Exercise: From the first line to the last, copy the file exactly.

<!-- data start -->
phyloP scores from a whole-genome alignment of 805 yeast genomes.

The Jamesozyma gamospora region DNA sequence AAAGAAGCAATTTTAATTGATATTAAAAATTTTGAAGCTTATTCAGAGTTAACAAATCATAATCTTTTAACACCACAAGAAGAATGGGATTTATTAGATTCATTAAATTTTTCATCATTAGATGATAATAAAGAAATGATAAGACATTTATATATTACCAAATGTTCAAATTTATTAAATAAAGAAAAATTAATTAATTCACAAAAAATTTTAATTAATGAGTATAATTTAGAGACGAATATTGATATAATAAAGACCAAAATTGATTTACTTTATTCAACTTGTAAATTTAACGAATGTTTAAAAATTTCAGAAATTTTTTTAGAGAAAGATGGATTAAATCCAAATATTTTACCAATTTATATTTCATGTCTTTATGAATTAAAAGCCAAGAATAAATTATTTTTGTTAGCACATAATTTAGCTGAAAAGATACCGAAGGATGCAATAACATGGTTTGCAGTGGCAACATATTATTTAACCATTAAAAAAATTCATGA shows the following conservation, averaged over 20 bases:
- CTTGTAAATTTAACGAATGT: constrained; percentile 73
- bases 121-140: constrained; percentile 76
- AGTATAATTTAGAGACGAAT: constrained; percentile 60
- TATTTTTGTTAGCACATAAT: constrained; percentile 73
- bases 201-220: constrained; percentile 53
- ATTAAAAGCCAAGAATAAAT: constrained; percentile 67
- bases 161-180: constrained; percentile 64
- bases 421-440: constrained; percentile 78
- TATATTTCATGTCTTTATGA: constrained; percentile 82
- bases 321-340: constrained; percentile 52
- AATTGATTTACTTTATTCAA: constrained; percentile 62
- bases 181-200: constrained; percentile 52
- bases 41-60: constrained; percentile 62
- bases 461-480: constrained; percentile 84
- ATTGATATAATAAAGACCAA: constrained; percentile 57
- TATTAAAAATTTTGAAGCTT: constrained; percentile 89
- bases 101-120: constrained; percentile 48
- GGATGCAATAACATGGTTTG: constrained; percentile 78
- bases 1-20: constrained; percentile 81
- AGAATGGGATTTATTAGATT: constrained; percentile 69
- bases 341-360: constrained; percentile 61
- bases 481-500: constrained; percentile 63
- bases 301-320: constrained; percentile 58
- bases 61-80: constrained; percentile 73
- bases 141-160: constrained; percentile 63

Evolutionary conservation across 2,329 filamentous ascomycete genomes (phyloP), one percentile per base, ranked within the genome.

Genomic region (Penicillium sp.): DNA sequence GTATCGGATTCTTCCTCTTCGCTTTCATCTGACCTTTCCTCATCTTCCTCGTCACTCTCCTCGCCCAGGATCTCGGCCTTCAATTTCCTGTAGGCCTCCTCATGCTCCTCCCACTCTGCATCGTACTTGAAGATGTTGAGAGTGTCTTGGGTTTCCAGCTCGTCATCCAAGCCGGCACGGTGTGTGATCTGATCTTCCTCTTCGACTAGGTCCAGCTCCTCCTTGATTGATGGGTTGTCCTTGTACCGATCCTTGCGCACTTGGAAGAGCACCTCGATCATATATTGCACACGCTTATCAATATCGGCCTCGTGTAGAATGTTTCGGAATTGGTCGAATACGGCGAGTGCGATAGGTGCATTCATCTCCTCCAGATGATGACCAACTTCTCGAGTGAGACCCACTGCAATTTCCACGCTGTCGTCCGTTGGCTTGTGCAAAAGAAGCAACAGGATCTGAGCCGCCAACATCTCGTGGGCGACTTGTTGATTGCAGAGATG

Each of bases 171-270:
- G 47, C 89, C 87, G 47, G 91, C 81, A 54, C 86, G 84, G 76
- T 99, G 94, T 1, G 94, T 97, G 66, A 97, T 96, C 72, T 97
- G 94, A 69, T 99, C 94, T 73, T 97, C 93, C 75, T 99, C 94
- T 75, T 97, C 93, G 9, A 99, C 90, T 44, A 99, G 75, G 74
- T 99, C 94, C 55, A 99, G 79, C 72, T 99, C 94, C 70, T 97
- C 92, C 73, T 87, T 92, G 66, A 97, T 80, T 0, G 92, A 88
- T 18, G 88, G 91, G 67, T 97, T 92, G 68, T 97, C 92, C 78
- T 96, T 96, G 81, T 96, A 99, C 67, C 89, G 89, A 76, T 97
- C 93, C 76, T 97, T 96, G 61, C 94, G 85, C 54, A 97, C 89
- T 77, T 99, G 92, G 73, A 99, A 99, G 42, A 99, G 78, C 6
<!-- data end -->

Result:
phyloP scores from a whole-genome alignment of 805 yeast genomes.

The Jamesozyma gamospora region DNA sequence AAAGAAGCAATTTTAATTGATATTAAAAATTTTGAAGCTTATTCAGAGTTAACAAATCATAATCTTTTAACACCACAAGAAGAATGGGATTTATTAGATTCATTAAATTTTTCATCATTAGATGATAATAAAGAAATGATAAGACATTTATATATTACCAAATGTTCAAATTTATTAAATAAAGAAAAATTAATTAATTCACAAAAAATTTTAATTAATGAGTATAATTTAGAGACGAATATTGATATAATAAAGACCAAAATTGATTTACTTTATTCAACTTGTAAATTTAACGAATGTTTAAAAATTTCAGAAATTTTTTTAGAGAAAGATGGATTAAATCCAAATATTTTACCAATTTATATTTCATGTCTTTATGAATTAAAAGCCAAGAATAAATTATTTTTGTTAGCACATAATTTAGCTGAAAAGATACCGAAGGATGCAATAACATGGTTTGCAGTGGCAACATATTATTTAACCATTAAAAAAATTCATGA shows the following conservation, averaged over 20 bases:
- CTTGTAAATTTAACGAATGT: constrained; percentile 73
- bases 121-140: constrained; percentile 76
- AGTATAATTTAGAGACGAAT: constrained; percentile 60
- TATTTTTGTTAGCACATAAT: constrained; percentile 73
- bases 201-220: constrained; percentile 53
- ATTAAAAGCCAAGAATAAAT: constrained; percentile 67
- bases 161-180: constrained; percentile 64
- bases 421-440: constrained; percentile 78
- TATATTTCATGTCTTTATGA: constrained; percentile 82
- bases 321-340: constrained; percentile 52
- AATTGATTTACTTTATTCAA: constrained; percentile 62
- bases 181-200: constrained; percentile 52
- bases 41-60: constrained; percentile 62
- bases 461-480: constrained; percentile 84
- ATTGATATAATAAAGACCAA: constrained; percentile 57
- TATTAAAAATTTTGAAGCTT: constrained; percentile 89
- bases 101-120: constrained; percentile 48
- GGATGCAATAACATGGTTTG: constrained; percentile 78
- bases 1-20: constrained; percentile 81
- AGAATGGGATTTATTAGATT: constrained; percentile 69
- bases 341-360: constrained; percentile 61
- bases 481-500: constrained; percentile 63
- bases 301-320: constrained; percentile 58
- bases 61-80: constrained; percentile 73
- bases 141-160: constrained; percentile 63

Evolutionary conservation across 2,329 filamentous ascomycete genomes (phyloP), one percentile per base, ranked within the genome.

Genomic region (Penicillium sp.): DNA sequence GTATCGGATTCTTCCTCTTCGCTTTCATCTGACCTTTCCTCATCTTCCTCGTCACTCTCCTCGCCCAGGATCTCGGCCTTCAATTTCCTGTAGGCCTCCTCATGCTCCTCCCACTCTGCATCGTACTTGAAGATGTTGAGAGTGTCTTGGGTTTCCAGCTCGTCATCCAAGCCGGCACGGTGTGTGATCTGATCTTCCTCTTCGACTAGGTCCAGCTCCTCCTTGATTGATGGGTTGTCCTTGTACCGATCCTTGCGCACTTGGAAGAGCACCTCGATCATATATTGCACACGCTTATCAATATCGGCCTCGTGTAGAATGTTTCGGAATTGGTCGAATACGGCGAGTGCGATAGGTGCATTCATCTCCTCCAGATGATGACCAACTTCTCGAGTGAGACCCACTGCAATTTCCACGCTGTCGTCCGTTGGCTTGTGCAAAAGAAGCAACAGGATCTGAGCCGCCAACATCTCGTGGGCGACTTGTTGATTGCAGAGATG

Each of bases 171-270:
- G 47, C 89, C 87, G 47, G 91, C 81, A 54, C 86, G 84, G 76
- T 99, G 94, T 1, G 94, T 97, G 66, A 97, T 96, C 72, T 97
- G 94, A 69, T 99, C 94, T 73, T 97, C 93, C 75, T 99, C 94
- T 75, T 97, C 93, G 9, A 99, C 90, T 44, A 99, G 75, G 74
- T 99, C 94, C 55, A 99, G 79, C 72, T 99, C 94, C 70, T 97
- C 92, C 73, T 87, T 92, G 66, A 97, T 80, T 0, G 92, A 88
- T 18, G 88, G 91, G 67, T 97, T 92, G 68, T 97, C 92, C 78
- T 96, T 96, G 81, T 96, A 99, C 67, C 89, G 89, A 76, T 97
- C 93, C 76, T 97, T 96, G 61, C 94, G 85, C 54, A 97, C 89
- T 77, T 99, G 92, G 73, A 99, A 99, G 42, A 99, G 78, C 6